Archive for June, 2008

Great Teams

Great teams cultivate a culture that encourages internal coaching. People on these teams don’t hold back; they are not political and they do not miss opportunities to get better.

If you are lucky enough to participate in such a team, you know how great it feels. It is one of the most joyous and fulfilling experiences you can have. Executives from our coaching seminars tell us about the excitement of working with winning teams that develop a coaching culture. These teams make them better professionals and help them to continue to grow and develop.

We all get inspired when witnessing a sports team that is moved by something greater; wherein, the individual players surrender to become part of a greater whole that amplifies their individual contribution.

What are the characteristics of a strong coaching culture, where each person is ready to coach and be coached by everyone else on the team? They are the same characteristics of winning teams:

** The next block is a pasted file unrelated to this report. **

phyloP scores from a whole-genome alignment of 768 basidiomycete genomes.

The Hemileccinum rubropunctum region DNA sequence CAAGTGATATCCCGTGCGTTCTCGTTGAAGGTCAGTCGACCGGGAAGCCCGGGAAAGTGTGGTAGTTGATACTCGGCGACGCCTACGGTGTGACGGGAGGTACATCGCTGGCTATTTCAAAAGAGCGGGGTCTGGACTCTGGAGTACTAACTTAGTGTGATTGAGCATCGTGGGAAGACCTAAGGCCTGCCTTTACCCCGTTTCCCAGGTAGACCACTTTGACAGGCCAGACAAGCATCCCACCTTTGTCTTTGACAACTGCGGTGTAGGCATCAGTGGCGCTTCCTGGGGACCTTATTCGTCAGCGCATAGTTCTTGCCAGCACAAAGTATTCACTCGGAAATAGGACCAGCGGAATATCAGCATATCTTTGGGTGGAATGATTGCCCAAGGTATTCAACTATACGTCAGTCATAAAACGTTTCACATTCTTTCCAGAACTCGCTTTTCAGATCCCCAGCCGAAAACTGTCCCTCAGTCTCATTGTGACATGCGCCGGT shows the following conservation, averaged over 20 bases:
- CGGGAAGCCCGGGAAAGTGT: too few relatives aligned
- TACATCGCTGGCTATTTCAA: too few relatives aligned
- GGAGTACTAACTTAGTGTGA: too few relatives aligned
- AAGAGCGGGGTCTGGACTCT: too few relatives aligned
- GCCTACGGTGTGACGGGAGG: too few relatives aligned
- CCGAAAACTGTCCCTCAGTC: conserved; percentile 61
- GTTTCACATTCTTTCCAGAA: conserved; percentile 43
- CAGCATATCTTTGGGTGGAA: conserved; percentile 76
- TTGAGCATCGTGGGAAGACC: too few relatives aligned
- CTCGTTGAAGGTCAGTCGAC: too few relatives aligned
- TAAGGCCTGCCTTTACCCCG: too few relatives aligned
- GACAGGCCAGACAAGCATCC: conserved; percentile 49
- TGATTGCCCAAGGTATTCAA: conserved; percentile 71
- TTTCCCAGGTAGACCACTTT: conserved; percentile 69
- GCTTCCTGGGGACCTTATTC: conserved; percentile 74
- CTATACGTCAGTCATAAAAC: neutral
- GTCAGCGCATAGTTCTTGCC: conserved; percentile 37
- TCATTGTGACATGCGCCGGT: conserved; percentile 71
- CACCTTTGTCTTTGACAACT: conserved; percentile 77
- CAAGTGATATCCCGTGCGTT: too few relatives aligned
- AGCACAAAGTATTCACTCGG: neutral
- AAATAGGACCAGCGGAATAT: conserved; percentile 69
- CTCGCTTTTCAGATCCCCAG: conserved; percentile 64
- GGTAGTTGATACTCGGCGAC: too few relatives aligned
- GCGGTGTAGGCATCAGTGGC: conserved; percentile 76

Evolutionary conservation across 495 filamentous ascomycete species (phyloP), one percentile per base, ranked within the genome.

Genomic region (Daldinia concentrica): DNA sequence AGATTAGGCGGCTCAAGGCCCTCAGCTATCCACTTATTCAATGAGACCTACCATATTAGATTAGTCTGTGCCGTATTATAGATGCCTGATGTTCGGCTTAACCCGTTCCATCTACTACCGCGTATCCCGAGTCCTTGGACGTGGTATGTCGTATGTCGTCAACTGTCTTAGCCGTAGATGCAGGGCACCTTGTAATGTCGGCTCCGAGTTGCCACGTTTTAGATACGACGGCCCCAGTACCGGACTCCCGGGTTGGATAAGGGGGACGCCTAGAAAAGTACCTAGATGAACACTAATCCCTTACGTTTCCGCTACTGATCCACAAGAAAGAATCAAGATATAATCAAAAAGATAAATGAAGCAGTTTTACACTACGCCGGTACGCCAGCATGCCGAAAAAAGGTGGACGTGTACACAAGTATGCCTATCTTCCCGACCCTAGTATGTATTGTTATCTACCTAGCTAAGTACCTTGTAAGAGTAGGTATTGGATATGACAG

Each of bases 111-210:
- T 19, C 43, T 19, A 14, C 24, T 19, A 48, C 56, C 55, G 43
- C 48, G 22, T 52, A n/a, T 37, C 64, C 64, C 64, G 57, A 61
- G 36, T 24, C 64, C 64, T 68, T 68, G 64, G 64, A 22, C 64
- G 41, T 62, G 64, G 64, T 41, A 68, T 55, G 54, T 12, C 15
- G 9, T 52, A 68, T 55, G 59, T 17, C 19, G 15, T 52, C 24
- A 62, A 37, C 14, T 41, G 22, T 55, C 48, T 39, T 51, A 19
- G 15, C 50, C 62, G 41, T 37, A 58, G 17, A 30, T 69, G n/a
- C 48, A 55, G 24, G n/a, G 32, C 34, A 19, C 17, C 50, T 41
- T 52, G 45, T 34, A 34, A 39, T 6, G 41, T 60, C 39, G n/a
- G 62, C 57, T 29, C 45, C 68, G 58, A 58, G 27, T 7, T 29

1.    Unified vision and purpose
2.    Willingness to change
3.    Love of learning and growth
4.    Great humor
5.    Fanaticism about collaboration and improvement
6.    Focus on the team output, not on roles
7.    No defensive in the face of learning
8.    Fast recovery and resiliency
9.    Celebrating success and celebrating learning from mistakes
10.  Low on ego, high on results

Learn about developing Top Talent Teams here.

© Aviv Shahar

Being Attractive To New Insight – A Consultant Journal

If you are to make yourself attractive to new learning and insight you have to dare to step into unknown situations, and to do that you must:
1. be fascinated with life and living.
2. be comfortable in not knowing.
3. love learning, truth and growth more than you love your ego.
4. be excited about new possibilities more than you love your need for security.
5. be ready for learning and insight to come through anyone regardless of their position, seniority or age.
6. have a sense of humor.
7. be mentally agile and alert.
8. be intensely present and treat each conversation as though it’s the most important thing in the world.
9. trust your capacity to turn every setback into valuable learning.
10. have a sixth sense for the invisible dimensions of things.

© Aviv Shahar

Prague Visit